Tattersall Sound and Picture is currently providing final sound mixing services for the second installment of the critically acclaimed limited series Fargo, and the Toronto studio has come up with a unique way for the show’s Los Angeles-based producers to monitor the work.
Using a blend of proprietary and off the shelf technology, Tattersall engineers have turned one of the Los Angeles editing suites used by the show’s picture editors into a virtual mixing suite. The edit suite is linked to Tattersall’s mix stage and tuned to its acoustic signature so that producers there hear precisely the same sound as the mixers in Toronto.
Remote monitoring of mix sessions is a common practice, but it typically involves the linkage of two mixing facilities via expensive ISDN lines. For Fargo producers, that would mean leaving their production offices and booking time at a third-party sound facility. “We looked for a method of making mix playbacks as painless as possible for the producers to attend,” explains Tattersall Sound chief engineer Ed Segeren. “We discussed the idea of building a virtual mix stage with the producers, and they were very enthusiastic about the approach. They recognized the benefit of not being at the mercy of another facility’s schedule or sonics.”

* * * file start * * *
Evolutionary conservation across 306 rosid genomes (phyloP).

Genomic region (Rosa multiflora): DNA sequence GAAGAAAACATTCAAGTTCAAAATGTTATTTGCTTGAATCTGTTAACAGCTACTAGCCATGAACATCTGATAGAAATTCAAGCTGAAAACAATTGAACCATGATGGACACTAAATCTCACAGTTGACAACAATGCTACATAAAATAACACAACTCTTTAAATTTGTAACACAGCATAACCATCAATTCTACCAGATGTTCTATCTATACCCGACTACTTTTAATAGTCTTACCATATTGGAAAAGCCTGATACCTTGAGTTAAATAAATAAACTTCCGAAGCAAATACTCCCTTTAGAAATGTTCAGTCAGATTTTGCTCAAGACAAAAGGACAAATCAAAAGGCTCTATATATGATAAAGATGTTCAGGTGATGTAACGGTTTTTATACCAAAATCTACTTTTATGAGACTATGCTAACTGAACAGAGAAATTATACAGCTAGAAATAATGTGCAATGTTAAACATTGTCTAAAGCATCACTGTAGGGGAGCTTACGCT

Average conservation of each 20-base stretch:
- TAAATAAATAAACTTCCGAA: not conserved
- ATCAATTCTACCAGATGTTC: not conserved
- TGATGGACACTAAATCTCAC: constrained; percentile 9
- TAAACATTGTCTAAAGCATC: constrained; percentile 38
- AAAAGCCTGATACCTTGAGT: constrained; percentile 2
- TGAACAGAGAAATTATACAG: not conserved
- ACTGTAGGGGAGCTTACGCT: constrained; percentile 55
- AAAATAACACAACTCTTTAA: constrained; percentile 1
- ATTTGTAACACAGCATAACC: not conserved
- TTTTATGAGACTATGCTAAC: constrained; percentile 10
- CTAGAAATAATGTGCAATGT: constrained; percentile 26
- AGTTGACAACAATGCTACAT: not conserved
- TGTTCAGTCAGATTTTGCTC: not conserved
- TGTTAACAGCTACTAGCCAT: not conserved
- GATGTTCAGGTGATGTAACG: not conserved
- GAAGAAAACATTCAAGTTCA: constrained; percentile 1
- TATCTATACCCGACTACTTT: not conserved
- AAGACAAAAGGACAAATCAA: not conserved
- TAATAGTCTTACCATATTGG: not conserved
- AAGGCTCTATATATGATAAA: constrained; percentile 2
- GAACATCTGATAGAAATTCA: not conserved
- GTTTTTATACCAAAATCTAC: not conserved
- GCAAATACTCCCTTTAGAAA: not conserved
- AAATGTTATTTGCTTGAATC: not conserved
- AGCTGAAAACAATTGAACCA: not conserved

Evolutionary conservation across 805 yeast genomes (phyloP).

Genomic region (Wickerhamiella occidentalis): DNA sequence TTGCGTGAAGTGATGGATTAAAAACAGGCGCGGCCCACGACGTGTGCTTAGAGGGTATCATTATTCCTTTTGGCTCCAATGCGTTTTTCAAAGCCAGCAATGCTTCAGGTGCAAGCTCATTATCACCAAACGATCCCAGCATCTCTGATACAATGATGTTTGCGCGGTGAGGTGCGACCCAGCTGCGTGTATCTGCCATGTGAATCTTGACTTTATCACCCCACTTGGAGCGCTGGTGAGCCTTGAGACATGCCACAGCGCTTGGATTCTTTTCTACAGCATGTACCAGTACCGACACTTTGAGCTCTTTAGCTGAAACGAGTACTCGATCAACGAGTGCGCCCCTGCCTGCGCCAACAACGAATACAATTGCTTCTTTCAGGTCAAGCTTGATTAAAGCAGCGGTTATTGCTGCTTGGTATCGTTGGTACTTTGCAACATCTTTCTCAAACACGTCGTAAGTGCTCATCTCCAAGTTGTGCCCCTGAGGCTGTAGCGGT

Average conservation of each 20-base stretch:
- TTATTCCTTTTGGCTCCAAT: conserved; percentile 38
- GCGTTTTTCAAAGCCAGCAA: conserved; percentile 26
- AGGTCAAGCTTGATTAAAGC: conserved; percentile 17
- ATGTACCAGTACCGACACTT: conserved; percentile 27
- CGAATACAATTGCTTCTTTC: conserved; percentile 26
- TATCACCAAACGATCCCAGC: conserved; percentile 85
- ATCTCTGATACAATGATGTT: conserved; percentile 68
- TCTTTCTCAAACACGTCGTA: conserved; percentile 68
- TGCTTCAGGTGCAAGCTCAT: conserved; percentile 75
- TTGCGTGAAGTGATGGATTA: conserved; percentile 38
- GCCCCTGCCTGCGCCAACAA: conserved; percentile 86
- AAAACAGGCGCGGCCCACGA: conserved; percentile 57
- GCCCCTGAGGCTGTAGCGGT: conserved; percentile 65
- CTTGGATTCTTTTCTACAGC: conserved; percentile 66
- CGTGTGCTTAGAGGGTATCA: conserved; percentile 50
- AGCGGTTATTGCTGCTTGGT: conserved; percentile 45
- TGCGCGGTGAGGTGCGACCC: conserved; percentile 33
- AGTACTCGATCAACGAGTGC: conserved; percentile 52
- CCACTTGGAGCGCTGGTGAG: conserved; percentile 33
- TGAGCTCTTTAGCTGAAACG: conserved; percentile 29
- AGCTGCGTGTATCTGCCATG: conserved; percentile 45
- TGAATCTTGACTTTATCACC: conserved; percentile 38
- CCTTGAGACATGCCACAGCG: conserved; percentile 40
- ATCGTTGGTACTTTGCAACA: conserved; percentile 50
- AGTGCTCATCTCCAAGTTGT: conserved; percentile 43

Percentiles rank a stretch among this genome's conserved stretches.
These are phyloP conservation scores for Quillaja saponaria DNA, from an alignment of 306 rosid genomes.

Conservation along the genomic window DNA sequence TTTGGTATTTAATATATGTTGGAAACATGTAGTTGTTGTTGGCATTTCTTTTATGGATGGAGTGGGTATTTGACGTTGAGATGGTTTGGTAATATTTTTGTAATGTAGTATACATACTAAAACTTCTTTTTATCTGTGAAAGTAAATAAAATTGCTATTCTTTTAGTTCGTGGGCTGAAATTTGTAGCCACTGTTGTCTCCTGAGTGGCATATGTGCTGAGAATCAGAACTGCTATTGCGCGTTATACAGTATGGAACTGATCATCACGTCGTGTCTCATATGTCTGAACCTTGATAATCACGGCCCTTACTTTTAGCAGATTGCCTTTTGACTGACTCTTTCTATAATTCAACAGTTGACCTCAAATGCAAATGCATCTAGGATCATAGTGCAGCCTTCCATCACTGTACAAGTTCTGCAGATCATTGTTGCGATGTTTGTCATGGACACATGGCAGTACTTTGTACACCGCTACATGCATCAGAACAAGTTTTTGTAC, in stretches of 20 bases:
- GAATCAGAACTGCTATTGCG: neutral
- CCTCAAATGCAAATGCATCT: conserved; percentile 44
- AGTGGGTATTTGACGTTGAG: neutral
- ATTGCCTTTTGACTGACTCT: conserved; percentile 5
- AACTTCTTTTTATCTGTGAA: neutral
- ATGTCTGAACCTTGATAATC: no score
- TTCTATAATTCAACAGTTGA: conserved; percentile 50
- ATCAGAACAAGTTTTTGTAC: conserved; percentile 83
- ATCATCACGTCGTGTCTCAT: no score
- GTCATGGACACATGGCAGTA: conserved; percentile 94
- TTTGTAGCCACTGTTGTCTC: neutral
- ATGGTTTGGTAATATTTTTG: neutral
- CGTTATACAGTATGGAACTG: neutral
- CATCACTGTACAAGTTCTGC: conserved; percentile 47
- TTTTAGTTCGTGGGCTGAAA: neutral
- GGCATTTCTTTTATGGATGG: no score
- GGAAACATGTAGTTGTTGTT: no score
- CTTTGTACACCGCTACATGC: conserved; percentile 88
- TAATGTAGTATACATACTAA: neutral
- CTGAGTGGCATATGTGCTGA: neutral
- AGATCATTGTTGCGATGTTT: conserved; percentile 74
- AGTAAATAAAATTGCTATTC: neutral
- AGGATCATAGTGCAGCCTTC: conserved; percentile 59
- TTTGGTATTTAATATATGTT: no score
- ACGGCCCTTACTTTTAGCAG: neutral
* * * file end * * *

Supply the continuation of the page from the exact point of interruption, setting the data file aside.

To make the virtual mix stage work, a sound engineer would have to control and monitor the playback. The challenge was making that happen from Toronto. “We tested several methods of remote monitoring of picture and sound, while also including full control of the playback system,” recalls Segeren. “The solution is a hybrid of several technologies.” Tattersall engineers equipped the Fargo edit suite with professional acoustic control products, audio monitors and an audio DSP system, all chosen to perfectly emulate the acoustic response of Tattersall’s mix stages.
“Behind the scenes, one of our Toronto operators remotely controls the playback system and monitors the room to ensure that audio levels are playing back correctly and the sound is in sync with the picture,” Segeren explains.
As in a typical remote session, Fargo producers are able to view HD picture while monitoring the full 5.1 surround mix. “There is no longer any need for them to spend time in traffic driving to and from an L.A. studio,” Segeren says. “This new approach makes it easier for producers to attend playbacks, while also giving them confidence in knowing that what they were hearing is exactly what the mix sounds like back in Toronto.”
The second installment of Fargo, which premiered in the U.S. on FX October 12 follows a young State Trooper (Patrick Wilson) and his Sheriff father-in-law (Ted Danson) as they investigate a grisly case involving a local crime family and a major mob syndicate, and a small town beautician (Kirsten Dunst) and her husband (Jesse Plemons) who inadvertently get caught in the middle.
Emmy Award winning executive producers Noah Hawley, Joel & Ethan Coen, Warren Littlefield and John Cameron all return for the new installment. Fargo is produced by MGM Television and FX Productions, with MGM Television serving as the lead studio.
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